This course is compulsory for all students taking part in the M.Sc. in Applied Mathematics, and contributes 15 credits to the final degree. The aim of the course is to develop the necessary skills for industry or academia, including presentation, communication, writing and modelling.
On this page you will find an up-to-date timetable, together with essential information and links about the course. Since details of the classes and projects may change during the course of the year, please check this page regularly to ensure that you have the most recent information. The course syllabus can be found here.
Each assignment will be assessed separately, and you will receive feedback either through comments on the assignment / presentation / poster, or a marked piece of work will be returned to you. You can also get further feedback on your understanding directly from me, either at my office hour (10am–11am on Thursdays, office number 1.115: email me if you wish to come at a different time) or by sending me any questions by email. My email address can be found at my contact page.
Attendance at each of these components is compulsory.
- Three mathematical modelling projects are presented during the course of the year, one in semester 1, and two in semester 2. For each project, the first lecture will present and describe the problem. You will then gather into small groups to formulate the problem in mathematical language, and work together to solve it. Each group will present their work in the final session for that project. The first session will include background information on mathematical modelling in general.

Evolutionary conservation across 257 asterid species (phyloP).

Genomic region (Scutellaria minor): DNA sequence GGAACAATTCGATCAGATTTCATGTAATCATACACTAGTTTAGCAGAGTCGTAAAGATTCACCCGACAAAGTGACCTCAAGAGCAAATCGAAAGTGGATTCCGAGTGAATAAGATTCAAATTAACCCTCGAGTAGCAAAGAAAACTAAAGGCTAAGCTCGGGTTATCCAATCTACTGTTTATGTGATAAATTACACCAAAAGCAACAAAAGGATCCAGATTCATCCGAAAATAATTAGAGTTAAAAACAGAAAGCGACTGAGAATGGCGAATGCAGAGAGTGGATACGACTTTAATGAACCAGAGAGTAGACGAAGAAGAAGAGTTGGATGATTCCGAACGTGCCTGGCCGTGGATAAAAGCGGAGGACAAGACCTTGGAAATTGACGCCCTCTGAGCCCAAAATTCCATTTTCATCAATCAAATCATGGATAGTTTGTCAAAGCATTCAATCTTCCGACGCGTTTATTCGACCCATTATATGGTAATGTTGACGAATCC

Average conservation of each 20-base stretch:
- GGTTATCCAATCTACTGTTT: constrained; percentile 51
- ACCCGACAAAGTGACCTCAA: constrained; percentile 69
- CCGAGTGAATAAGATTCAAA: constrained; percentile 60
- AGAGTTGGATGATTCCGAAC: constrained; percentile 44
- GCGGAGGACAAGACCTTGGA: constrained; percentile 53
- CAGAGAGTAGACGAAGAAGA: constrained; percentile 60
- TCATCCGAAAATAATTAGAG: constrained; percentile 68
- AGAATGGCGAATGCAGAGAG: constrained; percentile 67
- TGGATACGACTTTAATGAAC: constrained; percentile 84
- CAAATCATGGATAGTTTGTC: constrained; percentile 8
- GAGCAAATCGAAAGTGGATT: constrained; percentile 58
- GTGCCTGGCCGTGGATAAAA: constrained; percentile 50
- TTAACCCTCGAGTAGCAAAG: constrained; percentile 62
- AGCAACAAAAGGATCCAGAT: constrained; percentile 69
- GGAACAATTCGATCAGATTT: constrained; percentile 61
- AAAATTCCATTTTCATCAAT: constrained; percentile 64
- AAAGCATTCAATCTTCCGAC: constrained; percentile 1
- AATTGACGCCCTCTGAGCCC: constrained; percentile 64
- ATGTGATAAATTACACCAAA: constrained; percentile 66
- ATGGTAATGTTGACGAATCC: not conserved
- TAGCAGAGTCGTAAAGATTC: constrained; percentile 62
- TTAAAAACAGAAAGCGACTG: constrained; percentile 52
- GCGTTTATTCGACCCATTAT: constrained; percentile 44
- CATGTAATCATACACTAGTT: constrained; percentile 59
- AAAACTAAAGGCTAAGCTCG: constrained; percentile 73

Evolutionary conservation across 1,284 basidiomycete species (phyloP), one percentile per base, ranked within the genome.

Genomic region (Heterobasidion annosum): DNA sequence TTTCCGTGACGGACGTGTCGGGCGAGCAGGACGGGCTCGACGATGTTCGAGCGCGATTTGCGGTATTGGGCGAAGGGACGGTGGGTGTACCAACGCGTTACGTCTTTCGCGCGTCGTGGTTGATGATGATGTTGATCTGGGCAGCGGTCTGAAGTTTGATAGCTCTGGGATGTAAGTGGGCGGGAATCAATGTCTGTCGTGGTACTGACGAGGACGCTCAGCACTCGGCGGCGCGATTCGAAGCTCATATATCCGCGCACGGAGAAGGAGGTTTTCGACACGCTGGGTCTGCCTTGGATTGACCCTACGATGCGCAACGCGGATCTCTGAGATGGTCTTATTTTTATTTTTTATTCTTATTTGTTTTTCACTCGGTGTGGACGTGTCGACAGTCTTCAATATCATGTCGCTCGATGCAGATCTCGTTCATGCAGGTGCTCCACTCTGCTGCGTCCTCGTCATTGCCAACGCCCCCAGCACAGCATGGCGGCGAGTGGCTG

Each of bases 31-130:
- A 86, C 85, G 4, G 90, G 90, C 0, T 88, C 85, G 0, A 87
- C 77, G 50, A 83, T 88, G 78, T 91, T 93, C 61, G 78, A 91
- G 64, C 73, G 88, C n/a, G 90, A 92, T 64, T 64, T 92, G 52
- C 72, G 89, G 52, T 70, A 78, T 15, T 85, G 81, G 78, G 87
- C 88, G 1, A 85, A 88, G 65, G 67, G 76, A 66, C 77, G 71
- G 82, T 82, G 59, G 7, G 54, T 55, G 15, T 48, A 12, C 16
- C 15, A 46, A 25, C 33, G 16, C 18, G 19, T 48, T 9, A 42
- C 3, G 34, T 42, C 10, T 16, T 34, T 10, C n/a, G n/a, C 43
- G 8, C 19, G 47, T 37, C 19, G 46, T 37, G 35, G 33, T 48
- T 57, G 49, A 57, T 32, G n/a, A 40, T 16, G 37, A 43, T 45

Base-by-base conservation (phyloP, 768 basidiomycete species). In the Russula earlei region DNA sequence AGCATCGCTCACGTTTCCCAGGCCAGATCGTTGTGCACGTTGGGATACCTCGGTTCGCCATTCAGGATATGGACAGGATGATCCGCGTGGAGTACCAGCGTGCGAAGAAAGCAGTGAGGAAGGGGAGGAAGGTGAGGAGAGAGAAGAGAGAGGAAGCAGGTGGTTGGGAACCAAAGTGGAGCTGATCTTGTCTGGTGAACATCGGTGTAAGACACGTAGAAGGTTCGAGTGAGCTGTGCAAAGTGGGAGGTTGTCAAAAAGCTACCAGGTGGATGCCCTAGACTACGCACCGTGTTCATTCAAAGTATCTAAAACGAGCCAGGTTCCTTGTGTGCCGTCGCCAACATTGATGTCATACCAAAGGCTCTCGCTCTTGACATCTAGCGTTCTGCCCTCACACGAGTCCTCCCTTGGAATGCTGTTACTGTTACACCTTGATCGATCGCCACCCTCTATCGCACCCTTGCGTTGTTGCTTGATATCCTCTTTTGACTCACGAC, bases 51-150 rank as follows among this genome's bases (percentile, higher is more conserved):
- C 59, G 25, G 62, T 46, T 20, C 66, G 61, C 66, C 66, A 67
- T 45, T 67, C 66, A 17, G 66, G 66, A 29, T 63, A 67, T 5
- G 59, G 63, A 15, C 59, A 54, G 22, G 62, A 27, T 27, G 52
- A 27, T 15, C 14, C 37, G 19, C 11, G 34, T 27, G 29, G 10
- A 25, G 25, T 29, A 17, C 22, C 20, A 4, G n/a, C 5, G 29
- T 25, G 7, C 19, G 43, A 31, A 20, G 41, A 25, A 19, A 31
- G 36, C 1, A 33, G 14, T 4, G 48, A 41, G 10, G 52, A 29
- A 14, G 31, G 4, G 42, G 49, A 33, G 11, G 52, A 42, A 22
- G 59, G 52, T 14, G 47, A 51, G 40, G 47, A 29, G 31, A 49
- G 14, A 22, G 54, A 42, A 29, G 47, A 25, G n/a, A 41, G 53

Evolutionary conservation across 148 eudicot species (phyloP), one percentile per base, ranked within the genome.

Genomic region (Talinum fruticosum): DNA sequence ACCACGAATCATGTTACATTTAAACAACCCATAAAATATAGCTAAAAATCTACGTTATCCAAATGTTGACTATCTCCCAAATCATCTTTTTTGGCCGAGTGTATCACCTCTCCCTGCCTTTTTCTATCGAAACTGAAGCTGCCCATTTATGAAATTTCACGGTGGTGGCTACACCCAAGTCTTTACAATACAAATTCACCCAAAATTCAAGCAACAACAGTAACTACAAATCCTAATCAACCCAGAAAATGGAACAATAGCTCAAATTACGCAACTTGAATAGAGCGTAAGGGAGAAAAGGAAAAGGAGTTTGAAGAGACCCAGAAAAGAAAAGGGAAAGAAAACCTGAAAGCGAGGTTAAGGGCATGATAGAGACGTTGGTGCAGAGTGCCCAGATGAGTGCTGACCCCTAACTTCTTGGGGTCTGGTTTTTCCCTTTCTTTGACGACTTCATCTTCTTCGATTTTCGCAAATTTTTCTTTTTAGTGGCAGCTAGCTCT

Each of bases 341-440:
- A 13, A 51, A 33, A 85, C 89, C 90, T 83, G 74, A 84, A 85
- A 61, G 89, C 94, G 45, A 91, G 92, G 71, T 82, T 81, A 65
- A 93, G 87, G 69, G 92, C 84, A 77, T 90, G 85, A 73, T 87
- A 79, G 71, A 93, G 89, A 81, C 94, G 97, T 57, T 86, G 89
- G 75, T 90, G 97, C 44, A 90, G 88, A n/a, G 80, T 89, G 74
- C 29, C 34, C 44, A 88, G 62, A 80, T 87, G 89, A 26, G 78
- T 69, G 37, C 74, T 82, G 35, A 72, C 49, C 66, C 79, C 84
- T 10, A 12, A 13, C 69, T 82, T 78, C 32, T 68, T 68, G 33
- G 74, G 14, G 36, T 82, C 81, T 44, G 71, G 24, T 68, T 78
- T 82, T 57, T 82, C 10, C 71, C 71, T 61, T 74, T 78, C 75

- Prepare a poster based on your favourite modelling project. You will present this in semester 2 at an event which will be open for anybody to attend.
- Speakers invited from industrial collaborators will give lectures focusing on specific aspects of importance to them in their work, and you will have an opportunity to discuss the mathematics used with the industrial contacts. These talks are held on Wednesday mornings and lunch will be provided. At the end of each semester you will be expected to write a short abstract (150–250 words) summarizing an industry seminar of the lecturer's choice.
- Prof. Nick Higham will present two lectures on “How to Write Mathematics”.
Informal applied mathematics seminars
- These Friday afternoon sessions, usually held at 4pm, are run by Ph.D. students and will be very informative and helpful for future careers in either academia or industry. They will also act to enhance the social environment by mixing M.Sc. and Ph.D. students.
Short Matlab project
- This short course will be held in week 1 of semester 1 and presented by Dr Stefan Güttel. See the website for further details.
- This will be assessed at the poster presentation, based on the poster itself (content, accuracy, presentation), and the discussion that the academics and industrialists have with you.
Paper/literature report: 25%
- Further information about this assignment will be provided later in the semester.